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Confirming Age-Related Mutations

Confirming Age-Related Mutations—Mutations that accumulate with age in somatic (non-reproductive) cells are thought to contribute to aging and cancer. But testing whether somatic mutations do increase with age has been difficult, since mutations differ from cell to cell. In a study published online on April 16 in Proceedings of the National Academy of Sciences, Jan Vijg, Ph.D., Lei Zhang, Ph.D., and Xiao Dong, Ph.D., looked for somatic mutations in human B lymphocytes across a wide age span—from newborns to centenarians. They used a recently developed method for sequencing the entire genomes of single cells. B lymphocytes play key roles in the immune response, and immune deficiency is a well-known hallmark of aging. The number of mutations--many in the functional part of the B cell genome--increased from hundreds in newborns to more than 3,000 in centenarians. The study is the first to show that the number of mutations accumulating in normal human somatic cells is high enough to cause adverse effects. Dr. Vijg is professor and chair of genetics, and the Lola and Saul Kramer Chair in Molecular Genetics at Einstein. Drs. Zhang and Dong are postdoctoral research fellows in the Vijg lab.

Tuesday, May 21, 2019
Targeting Aging to Prevent Alzheimer's

Targeting Aging to Prevent Alzheimer's—When somatotropic signaling (i.e., signaling that stimulates body growth) is diminished, the result is delayed aging and longer lifespans in both model organisms and people. Centenarians, in fact, have several mutations that weaken somatotropic signaling. Sofiya Milman, M.D., has received a five-year, $4 million grant from the National Institute on Aging to identify genes and gene functions that inhibit growth-related signaling. Dr. Milman and her colleagues will study participants in Einstein’s LonGenity study—a cohort of 1,400 older adults, half of whom are the offspring of centenarians. The researchers will investigate the role that somatotropic signaling plays in the brains of aging humans. They hope to identify mechanisms that confer cognitive resilience by delaying aging—findings that could lead to therapies that protect against Alzheimer’s and other diseases associated with aging. Dr. Milman is an associate professor of medicine and of genetics at Einstein and an attending physician in medicine at Montefiore. (1R01AG061155-01A1)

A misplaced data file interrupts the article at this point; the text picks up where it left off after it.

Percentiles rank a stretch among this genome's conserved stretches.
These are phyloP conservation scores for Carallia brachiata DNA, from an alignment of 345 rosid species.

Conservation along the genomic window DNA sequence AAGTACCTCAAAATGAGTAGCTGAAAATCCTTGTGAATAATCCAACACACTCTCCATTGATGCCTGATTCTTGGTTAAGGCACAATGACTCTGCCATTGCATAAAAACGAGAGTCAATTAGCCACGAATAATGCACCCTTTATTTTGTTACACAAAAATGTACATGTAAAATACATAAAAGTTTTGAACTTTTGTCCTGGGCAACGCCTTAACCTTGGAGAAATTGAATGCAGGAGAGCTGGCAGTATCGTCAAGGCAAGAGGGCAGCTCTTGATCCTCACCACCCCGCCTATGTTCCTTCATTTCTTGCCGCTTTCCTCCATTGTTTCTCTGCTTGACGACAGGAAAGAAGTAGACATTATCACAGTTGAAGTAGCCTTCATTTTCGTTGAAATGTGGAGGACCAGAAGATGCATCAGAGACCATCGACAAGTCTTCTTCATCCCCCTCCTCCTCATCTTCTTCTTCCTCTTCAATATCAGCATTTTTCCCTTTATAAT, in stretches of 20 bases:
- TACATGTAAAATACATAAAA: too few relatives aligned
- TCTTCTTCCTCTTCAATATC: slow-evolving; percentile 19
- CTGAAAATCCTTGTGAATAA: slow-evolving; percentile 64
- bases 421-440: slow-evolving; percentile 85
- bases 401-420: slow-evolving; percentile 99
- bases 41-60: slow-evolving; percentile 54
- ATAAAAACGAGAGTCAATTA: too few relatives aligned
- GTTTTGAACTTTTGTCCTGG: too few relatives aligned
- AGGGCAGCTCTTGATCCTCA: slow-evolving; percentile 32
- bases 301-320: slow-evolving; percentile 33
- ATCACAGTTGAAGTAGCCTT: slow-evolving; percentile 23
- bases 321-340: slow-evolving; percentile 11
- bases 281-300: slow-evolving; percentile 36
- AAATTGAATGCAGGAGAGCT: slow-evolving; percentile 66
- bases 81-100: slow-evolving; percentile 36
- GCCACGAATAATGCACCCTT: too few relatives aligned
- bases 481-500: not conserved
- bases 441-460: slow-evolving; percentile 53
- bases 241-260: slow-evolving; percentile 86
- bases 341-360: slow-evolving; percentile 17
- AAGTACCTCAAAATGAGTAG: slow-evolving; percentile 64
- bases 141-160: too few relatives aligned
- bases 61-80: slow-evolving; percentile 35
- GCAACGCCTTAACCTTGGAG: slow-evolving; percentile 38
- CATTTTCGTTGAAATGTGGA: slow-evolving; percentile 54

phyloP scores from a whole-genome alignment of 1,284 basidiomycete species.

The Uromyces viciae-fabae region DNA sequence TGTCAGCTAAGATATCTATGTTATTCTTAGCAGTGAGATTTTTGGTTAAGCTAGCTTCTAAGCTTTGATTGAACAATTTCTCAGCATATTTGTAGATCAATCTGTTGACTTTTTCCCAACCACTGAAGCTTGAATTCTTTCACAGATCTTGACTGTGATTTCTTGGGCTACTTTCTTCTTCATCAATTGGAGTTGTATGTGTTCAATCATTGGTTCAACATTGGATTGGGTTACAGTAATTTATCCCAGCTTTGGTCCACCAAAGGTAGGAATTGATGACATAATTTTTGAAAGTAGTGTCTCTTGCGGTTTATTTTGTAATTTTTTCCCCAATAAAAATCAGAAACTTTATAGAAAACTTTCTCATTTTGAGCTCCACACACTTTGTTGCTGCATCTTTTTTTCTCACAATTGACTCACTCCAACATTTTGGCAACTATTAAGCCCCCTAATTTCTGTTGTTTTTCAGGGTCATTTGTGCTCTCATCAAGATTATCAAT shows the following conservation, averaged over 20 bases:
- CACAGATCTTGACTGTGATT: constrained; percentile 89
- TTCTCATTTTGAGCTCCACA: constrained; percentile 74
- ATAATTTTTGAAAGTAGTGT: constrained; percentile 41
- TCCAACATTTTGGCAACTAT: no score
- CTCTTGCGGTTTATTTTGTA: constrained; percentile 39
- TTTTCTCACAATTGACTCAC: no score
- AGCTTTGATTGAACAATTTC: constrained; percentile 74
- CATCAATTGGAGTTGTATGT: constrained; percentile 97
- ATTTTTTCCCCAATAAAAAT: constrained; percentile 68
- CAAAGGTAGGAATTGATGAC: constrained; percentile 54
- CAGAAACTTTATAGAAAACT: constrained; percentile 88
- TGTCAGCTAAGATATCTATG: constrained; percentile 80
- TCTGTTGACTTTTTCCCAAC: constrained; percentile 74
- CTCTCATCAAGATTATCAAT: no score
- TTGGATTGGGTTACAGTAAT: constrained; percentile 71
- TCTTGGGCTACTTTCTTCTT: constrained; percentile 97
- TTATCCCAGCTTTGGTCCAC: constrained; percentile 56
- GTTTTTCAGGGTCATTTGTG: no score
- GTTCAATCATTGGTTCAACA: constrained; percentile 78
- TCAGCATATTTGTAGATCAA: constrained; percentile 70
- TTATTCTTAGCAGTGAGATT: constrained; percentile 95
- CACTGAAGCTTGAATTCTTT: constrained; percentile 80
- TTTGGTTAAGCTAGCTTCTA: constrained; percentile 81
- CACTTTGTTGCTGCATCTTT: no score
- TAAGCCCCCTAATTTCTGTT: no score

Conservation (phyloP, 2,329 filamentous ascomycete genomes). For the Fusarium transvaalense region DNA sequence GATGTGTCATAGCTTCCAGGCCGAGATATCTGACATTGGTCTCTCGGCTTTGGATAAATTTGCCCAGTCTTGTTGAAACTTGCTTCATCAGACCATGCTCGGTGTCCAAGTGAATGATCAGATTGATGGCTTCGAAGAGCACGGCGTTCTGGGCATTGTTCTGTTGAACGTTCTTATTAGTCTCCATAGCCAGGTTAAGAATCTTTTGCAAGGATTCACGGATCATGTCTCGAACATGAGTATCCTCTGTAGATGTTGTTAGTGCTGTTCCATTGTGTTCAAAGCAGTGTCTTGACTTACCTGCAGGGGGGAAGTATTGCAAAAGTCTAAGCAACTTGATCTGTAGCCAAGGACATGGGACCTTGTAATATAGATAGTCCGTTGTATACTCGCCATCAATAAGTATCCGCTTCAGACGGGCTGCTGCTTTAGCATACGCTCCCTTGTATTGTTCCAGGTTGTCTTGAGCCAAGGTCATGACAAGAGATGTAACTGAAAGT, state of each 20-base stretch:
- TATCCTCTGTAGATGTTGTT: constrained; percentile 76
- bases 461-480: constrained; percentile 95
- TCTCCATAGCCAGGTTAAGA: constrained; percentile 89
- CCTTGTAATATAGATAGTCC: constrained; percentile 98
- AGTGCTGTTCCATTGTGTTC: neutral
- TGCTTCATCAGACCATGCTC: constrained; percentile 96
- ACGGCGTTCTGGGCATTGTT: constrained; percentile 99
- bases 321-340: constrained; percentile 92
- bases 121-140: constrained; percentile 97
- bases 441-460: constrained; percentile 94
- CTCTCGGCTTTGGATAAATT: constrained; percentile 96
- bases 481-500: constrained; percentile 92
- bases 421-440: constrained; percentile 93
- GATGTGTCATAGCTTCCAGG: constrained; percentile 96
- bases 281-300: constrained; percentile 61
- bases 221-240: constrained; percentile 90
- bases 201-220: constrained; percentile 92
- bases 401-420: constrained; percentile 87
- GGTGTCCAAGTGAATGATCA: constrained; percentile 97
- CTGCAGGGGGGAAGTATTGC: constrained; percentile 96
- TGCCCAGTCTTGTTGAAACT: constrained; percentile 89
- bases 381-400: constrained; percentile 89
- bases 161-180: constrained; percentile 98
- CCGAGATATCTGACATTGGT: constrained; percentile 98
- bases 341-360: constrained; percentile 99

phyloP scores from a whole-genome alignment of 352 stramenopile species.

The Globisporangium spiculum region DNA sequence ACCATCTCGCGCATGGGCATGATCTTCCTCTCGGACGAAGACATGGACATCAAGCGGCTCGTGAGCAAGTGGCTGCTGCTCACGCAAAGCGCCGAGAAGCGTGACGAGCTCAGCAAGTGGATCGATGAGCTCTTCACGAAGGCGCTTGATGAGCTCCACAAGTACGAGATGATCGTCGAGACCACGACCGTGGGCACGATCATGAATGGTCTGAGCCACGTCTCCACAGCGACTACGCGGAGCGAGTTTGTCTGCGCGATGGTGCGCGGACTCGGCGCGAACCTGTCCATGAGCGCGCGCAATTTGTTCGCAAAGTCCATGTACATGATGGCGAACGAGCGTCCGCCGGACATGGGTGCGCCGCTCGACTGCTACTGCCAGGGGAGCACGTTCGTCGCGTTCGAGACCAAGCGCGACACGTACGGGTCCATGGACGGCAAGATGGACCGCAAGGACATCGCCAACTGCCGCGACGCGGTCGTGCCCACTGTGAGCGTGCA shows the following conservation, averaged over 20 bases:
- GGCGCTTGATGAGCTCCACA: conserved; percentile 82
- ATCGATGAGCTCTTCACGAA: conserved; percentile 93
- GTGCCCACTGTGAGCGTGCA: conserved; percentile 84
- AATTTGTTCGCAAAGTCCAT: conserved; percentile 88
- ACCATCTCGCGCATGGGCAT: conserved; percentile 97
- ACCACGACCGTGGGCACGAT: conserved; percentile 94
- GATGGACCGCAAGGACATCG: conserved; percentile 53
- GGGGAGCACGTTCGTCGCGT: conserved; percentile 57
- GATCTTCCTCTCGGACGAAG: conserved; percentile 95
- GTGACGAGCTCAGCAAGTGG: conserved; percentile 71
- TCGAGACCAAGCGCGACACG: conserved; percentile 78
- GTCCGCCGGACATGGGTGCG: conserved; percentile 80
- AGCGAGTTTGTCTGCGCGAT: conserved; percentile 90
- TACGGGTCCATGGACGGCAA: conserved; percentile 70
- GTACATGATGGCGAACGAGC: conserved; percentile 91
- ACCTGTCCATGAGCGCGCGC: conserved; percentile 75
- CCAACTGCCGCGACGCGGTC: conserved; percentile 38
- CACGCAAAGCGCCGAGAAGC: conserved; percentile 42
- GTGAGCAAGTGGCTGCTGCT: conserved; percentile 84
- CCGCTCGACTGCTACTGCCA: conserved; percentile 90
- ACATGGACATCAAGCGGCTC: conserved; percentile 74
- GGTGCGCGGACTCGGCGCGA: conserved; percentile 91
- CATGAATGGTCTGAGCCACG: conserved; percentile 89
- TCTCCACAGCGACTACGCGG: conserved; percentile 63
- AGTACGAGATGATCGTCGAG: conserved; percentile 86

Friday, May 17, 2019
Preventing HIV Infection Among High-Risk Women

Preventing HIV Infection Among High-Risk Women—Imbalances among microbes in the vagina, collectively known as the vaginal microbiome, can increase a woman’s risk for contracting HIV and may affect how well pre-exposure prophylaxis (PrEP) works. The Eunice Kennedy Shriver National Institute of Child Health & Human Development has awarded a five-year, $2.6 million grant to Betsy C. Herold, M.D., to study how the vaginal microbiome affects PrEP efficacy. The findings could help in developing better preventive measures for young women at high risk for HIV infection. The study will identify which of several new PrEP formulas remain effective when used by women with different microbiomes under real-world conditions. Dr. Herold is the Harold and Muriel Block Chair in Pediatrics, director of the Translational Prevention Research Center, professor and chief of the division of pediatric infectious diseases, and vice chair for research in the department of pediatrics. Her co-investigators are Marla J. Keller, M.D., Tao Wang, M.D., Ph.D. (both at Einstein) and Greg Buck, Ph.D., of Virginia Commonwealth University School of Medicine. (1R01HD098977-01)

Wednesday, May 15, 2019
Finding a New Viral Cause of Cervical Cancer